This story originally appeared in the summer/spring 2019 issue of Harker Magazine.
Pauline Paskali teaches three courses at the upper school: regular and AP American Literature, and Genre Studies. Her love of language and literature are evident even in casual conversation, and she’s known not only for imparting that passion to her students, but for her warmth and kindness. But people may not know of her deep love for nature – “[its vastness] always challenges me and inspires me to carry on,” she says – or that she has two pet chickens, Clementine and Guinevere. Raised in Connecticut and Massachusetts, this East Coast transplant tells Harker Magazine a few more fun facts about herself.
What is the best piece of advice you’ve ever gotten?
Let go of what is beyond your control.
What are you good at?
I often find myself in the role of backup photographer at weddings and gatherings of friends and family. The distance and intimacy created by my DSLR lens enables me to capture something essential about the people I love.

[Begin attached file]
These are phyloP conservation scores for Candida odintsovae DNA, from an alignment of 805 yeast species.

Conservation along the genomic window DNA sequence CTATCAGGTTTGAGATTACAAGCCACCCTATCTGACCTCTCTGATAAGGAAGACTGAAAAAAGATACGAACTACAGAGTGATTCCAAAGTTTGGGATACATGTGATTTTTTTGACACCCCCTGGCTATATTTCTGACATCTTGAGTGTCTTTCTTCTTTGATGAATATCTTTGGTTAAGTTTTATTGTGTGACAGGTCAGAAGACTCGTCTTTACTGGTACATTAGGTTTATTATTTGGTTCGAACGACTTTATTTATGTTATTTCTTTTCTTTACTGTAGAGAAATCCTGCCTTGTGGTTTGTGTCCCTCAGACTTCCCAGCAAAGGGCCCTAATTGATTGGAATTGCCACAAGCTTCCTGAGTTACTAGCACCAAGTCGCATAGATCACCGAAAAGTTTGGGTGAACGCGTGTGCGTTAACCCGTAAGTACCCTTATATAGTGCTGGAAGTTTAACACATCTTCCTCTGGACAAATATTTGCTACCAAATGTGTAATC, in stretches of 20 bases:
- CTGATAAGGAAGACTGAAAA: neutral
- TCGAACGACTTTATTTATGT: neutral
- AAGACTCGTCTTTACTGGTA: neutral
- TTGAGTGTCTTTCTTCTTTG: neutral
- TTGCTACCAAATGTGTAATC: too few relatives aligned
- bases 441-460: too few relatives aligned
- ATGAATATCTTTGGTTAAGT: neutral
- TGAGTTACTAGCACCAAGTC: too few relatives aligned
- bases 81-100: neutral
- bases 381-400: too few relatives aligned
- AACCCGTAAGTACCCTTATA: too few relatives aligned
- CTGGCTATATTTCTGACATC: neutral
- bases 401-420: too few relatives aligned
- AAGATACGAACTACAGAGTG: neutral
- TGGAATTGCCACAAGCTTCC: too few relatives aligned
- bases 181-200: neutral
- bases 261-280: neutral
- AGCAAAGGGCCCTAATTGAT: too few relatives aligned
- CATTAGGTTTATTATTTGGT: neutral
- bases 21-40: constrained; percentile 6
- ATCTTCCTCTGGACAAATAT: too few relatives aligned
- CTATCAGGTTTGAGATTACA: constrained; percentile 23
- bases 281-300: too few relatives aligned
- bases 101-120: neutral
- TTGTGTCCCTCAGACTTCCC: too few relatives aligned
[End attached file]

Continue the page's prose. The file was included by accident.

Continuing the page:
What do you love most about your life?
Most people have to go to work every day, but I still get to go to school. Who doesn’t love being in an environment full of curious and kind people, young and old?
What is something interesting about you that almost no one knows?
I spent my junior year of high school living with a French family in a country house outside of Rennes. I discovered there my passion for walking and for butter.
Where is the one place in the world that you like to escape to?
Whenever I need a reboot, I return to the place I spent my summers as a child, a tiny village in the rugged Pindus Mountains of northern Greece.
What is your most treasured object and why?
Recently we discovered a book containing a poem my father had written when he was in his early 20s. No one in my family knew about his writing. Reading his verse brought back to life the young man who long ago reluctantly immigrated to America to assuage the pangs of hunger.